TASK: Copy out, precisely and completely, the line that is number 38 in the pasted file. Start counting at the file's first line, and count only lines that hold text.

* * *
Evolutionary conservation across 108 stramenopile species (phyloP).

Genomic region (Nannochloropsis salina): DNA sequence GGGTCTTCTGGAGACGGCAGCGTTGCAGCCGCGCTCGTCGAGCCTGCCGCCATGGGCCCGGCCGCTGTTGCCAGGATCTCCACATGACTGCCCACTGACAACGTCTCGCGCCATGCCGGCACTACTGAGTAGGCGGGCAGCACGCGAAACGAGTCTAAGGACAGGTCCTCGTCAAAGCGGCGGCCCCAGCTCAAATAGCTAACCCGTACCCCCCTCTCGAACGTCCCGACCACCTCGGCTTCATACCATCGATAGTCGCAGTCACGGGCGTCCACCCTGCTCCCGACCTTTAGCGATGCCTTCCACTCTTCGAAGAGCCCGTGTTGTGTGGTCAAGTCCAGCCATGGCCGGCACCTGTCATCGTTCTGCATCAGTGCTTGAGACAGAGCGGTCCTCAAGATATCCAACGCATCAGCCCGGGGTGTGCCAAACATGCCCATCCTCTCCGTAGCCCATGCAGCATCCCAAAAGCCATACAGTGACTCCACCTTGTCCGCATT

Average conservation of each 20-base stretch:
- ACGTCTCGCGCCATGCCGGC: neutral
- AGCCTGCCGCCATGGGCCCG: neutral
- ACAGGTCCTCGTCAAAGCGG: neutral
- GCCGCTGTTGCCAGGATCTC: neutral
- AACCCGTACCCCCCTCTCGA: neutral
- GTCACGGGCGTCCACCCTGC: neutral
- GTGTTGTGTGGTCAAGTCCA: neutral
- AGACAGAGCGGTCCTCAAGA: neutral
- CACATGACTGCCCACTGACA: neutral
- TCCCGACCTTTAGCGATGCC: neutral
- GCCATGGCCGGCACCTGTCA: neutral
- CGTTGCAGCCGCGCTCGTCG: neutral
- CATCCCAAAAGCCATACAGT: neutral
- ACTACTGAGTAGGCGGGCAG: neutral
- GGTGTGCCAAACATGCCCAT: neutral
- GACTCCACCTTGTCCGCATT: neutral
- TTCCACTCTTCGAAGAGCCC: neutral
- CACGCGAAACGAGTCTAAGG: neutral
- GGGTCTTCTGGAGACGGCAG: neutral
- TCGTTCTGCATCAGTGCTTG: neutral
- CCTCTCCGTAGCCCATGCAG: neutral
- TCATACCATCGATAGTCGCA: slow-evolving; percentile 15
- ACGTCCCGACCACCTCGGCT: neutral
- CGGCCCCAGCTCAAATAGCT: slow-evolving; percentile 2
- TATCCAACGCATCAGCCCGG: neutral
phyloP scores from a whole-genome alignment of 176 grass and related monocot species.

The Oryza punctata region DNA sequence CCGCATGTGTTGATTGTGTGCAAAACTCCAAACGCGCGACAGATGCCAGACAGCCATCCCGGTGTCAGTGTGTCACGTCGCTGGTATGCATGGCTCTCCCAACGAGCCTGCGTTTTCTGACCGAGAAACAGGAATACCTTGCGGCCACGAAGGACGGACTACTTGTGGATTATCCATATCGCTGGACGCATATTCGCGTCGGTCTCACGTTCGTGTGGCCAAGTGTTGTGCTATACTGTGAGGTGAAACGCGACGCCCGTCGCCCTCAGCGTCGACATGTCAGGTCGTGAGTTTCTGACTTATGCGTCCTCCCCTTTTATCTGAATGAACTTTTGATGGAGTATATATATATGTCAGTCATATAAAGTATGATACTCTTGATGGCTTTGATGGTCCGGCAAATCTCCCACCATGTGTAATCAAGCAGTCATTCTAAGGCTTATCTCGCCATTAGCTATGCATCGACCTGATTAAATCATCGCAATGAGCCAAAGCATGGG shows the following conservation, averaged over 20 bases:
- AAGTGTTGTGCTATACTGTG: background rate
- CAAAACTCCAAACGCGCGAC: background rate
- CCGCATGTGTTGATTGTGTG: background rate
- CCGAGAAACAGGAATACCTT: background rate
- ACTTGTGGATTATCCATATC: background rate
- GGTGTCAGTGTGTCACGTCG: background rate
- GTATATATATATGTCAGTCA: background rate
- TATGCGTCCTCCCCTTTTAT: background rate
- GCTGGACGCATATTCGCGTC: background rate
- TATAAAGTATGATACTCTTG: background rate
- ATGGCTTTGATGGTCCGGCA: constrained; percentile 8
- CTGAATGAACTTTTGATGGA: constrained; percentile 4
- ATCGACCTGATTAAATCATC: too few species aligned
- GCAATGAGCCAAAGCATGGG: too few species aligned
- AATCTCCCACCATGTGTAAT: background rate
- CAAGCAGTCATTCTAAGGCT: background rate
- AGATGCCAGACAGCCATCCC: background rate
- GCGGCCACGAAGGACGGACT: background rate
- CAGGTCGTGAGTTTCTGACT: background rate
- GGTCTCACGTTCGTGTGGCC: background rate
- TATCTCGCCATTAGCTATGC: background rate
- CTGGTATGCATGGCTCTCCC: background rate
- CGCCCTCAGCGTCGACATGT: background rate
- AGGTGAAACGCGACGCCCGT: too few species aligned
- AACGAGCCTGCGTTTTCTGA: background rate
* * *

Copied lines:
- TATGCGTCCTCCCCTTTTAT: background rate